Combined with putting out the single most broken game of the year in Unity, Ubisoft has a lot of ground to make up in 2015. (They do get credit, though, for putting out Child of Light and Valiant Hearts: The Great War.) Quite a few studios coming out of 2014, actually, have a long road of ahead of them.

Bungie put out a similarly mediocre but functional game in Destiny. We thought they were just Halo developers and this would prove they could do more, but we ended up with Halo with odd bits of MMO mixed in and a mild proof that they do absolutely love pseudo-robotic space warriors with flying AI buddies.

Destiny

While not a broken or a bad game, it was disappointing. Much of the big, triple-A roster this year, in fact, was disappointing. Thief, Borderlands: The Pre-Sequel!, everything just mentioned, and so much more failed to live up to expectations either set by studio reputation, past franchise titles, or even just good demos as past trade shows. You have plenty of reason to be mad about some of these and many other things, but really, I’m just disappointed at this point.

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The Loot Cave Situation

The Loot Cave Situation

If you’ve played Destiny, you’ve undoubtedly heard about the Loot Cave. Or maybe it’s successor, Loot Cave 2.0. (Not very creative with names, are they?) The gist is this: the way Destiny‘s loot system works is primarily based on Engrams, or little bundles of categorical rarity that you have to have decoded into actual loot. The color scheme should be familiar to nearly all of you, starting with white and going to green to blue to purple and finally to gold.

Destiny, in its pseudo MMO-ness, has a similarly standard respawn structure. There are particular entrance points into the world where enemies can enter. Sometimes they are dropped by massive teleporting alien ships and other times they seems to blip and bloop simply into and out of existence. And then there are the times they come scurrying out of a literal hole in the ground. But they will only appear if the game thinks no one is watching.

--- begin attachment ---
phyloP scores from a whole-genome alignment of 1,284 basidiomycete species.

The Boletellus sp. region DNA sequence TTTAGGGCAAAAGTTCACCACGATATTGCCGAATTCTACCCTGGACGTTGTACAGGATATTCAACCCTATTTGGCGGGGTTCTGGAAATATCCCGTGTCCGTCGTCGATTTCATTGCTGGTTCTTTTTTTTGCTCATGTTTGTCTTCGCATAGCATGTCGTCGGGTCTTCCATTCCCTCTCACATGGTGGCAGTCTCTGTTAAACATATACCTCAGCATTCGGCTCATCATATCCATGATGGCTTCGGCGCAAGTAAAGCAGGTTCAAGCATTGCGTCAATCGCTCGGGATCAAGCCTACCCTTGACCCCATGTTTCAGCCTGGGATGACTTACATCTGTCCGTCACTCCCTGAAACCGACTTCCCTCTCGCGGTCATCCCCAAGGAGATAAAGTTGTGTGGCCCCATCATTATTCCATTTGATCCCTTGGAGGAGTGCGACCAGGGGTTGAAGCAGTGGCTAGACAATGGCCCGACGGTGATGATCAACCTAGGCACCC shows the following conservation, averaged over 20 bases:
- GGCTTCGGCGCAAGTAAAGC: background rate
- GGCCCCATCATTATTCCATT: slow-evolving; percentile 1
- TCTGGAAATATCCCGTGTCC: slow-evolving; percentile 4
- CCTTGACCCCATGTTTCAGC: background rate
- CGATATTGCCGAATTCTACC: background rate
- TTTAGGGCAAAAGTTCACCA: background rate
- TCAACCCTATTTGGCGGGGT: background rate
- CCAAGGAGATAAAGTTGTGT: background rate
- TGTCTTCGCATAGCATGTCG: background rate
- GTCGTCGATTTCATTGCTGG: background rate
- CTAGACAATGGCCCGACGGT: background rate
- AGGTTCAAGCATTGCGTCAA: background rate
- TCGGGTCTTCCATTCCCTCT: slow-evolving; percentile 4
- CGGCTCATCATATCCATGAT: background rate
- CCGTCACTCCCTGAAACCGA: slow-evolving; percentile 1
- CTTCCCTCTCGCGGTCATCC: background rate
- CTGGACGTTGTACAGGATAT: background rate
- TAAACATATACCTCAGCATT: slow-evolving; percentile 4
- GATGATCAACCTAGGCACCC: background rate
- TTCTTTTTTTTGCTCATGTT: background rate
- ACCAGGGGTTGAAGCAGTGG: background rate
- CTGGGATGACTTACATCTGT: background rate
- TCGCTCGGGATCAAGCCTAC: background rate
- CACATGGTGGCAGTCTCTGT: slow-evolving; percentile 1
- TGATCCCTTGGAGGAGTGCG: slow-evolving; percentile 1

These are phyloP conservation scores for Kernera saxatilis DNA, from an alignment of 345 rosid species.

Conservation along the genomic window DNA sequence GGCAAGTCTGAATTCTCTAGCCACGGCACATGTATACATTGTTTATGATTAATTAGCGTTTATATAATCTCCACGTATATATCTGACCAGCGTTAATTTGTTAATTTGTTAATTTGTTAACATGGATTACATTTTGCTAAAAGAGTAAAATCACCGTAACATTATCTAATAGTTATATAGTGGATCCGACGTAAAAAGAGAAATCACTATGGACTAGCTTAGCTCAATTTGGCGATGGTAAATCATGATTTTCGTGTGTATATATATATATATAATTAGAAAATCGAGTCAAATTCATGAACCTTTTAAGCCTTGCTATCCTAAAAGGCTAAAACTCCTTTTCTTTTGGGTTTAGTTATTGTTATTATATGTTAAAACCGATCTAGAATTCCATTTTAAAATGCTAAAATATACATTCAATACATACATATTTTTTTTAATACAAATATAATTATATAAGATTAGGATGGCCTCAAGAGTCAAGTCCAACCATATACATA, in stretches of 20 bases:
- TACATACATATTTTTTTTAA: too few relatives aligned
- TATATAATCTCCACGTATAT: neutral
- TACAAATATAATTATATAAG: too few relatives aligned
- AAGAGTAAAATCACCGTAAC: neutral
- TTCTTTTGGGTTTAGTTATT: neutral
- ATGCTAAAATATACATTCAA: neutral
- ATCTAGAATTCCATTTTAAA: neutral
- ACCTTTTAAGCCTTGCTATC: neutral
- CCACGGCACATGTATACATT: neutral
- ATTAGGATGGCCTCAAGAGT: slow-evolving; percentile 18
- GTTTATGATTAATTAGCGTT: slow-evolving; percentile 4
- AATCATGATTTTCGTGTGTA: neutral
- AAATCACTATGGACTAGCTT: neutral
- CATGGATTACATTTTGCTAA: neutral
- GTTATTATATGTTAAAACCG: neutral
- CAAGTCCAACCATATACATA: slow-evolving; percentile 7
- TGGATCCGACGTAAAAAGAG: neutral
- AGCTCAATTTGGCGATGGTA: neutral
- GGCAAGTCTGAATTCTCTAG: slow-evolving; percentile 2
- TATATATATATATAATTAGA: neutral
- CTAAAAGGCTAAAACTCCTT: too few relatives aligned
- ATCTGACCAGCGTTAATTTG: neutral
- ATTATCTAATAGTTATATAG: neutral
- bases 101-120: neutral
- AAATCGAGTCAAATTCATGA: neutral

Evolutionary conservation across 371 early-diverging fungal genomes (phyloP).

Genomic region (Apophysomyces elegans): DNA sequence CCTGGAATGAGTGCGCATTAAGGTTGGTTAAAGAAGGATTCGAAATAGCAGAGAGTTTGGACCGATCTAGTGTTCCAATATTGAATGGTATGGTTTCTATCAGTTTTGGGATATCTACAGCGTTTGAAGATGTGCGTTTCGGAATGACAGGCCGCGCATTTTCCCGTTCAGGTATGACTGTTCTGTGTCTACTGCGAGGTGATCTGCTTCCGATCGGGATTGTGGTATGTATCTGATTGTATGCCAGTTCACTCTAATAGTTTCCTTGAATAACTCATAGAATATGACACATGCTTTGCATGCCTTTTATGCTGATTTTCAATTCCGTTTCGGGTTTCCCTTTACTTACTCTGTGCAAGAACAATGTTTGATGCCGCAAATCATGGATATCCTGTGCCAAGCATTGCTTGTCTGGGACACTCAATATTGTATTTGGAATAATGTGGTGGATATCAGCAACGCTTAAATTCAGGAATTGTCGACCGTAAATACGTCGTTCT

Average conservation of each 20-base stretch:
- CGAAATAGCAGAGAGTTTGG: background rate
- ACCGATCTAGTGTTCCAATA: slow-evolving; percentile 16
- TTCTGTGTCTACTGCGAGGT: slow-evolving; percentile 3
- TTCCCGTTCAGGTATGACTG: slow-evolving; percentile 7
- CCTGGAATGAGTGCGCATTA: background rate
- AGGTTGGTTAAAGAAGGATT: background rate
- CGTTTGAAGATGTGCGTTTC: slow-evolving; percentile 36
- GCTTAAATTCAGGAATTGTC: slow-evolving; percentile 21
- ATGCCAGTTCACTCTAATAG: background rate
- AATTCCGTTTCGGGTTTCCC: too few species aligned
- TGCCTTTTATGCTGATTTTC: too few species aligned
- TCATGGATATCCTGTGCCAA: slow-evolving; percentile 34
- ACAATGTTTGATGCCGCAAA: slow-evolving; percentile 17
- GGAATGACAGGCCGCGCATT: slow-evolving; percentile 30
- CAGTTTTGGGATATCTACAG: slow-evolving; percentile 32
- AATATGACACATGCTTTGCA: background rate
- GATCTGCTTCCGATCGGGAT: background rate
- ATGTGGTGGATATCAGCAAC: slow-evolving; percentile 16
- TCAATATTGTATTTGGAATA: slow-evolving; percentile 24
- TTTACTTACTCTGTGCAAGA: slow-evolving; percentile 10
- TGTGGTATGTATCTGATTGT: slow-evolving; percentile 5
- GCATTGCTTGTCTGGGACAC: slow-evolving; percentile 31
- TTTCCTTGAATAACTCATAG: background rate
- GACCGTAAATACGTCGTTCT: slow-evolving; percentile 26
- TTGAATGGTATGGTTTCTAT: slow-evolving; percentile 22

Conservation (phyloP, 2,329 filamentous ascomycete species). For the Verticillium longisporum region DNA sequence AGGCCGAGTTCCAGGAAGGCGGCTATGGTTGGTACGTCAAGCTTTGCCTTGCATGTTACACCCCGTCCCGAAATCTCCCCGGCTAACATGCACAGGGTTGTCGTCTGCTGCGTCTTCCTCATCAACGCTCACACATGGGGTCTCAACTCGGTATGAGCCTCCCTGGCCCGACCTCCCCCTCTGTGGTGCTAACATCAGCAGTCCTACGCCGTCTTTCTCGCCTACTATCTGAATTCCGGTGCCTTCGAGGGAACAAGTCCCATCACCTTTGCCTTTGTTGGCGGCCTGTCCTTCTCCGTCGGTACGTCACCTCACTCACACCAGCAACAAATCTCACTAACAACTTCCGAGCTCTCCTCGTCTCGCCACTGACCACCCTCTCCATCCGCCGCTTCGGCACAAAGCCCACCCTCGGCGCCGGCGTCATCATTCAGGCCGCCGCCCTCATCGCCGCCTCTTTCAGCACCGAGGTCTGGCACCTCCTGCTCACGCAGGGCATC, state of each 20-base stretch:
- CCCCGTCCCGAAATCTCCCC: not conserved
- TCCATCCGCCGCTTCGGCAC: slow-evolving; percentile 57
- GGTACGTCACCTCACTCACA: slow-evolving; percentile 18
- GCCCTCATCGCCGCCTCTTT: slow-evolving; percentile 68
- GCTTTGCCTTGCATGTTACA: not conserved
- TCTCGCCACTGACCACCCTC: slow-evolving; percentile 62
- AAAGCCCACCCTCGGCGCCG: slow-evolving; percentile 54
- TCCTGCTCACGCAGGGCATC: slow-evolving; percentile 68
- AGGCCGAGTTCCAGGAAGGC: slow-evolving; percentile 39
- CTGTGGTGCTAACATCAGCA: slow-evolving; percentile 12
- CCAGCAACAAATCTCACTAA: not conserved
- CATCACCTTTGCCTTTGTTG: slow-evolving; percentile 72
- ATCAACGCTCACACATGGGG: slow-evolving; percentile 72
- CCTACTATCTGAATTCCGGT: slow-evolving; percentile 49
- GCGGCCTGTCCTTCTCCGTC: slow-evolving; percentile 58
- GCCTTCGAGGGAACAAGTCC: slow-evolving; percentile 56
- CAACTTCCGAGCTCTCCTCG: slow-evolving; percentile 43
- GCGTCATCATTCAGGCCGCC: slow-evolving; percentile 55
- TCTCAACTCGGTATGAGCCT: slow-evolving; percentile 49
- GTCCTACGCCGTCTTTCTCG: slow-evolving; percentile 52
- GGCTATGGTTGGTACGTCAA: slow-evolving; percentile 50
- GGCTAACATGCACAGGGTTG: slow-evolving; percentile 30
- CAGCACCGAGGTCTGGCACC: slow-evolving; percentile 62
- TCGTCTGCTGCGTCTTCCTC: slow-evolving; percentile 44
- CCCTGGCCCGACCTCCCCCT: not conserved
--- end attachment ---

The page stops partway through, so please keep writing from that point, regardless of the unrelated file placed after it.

This is where the Loot Cave comes into play. The first was located in the Cosmodrome area of Old Russia. With a legion of Guardians huddling around a slab of rock and shooting into a cave, it was a puzzling sight. But combine the two aforementioned aspects (loot drops and enemy respawns), and you have a Loot Cave. From that rock formation, you are far enough that the game thinks you can’t see the furtive birthing of foes. But with a zoom scope and a few friends, you can fire endlessly into that hole and be massively reward for your efforts. We’re talking kaboodles of blues and purps here, guys.

Destiny

In a recent patch, though, Bungie saw fit to nerf the honey pot—among other things. But just as quickly as they did so, another cave popped up. Also in Old Russia, this was even easier because the enemies had a tendency to seek you out if they got past your wall of hot death. And something tells me it’s only a matter of time until they patch this one as well.

The interesting thing, though, is that Bungie seemed to genuinely understand the grassroots thing borne by their game. From a blog post regarding then-impending changes: “The social experience of a cave farming run is amazing…The speed at which the community organized around this activity was inspiring and humbling to us.”

But then further along, they also say, “shooting at a black hole for hours on end isn’t our dream for how Destiny is played.” These words very literally translate to the fact that players broke the system, counter to some opinions that it’s a feature and not a bug. While making good points and well written, the developers are straight-up saying that this was not intended.

Destiny

Of course some people will always choose the path of least (interesting) resistance. Shooting into a dark cave that spits out goodies? Bingo bango. But really the problem here is that the progression after level 20 is so incredibly boring that the best option all around is to join the ammo dump fest into a Loot Cave. That’s why you are so rarely alone at the caves. Even when instanced into separate realities of a handful of players, you will still find people at the caves.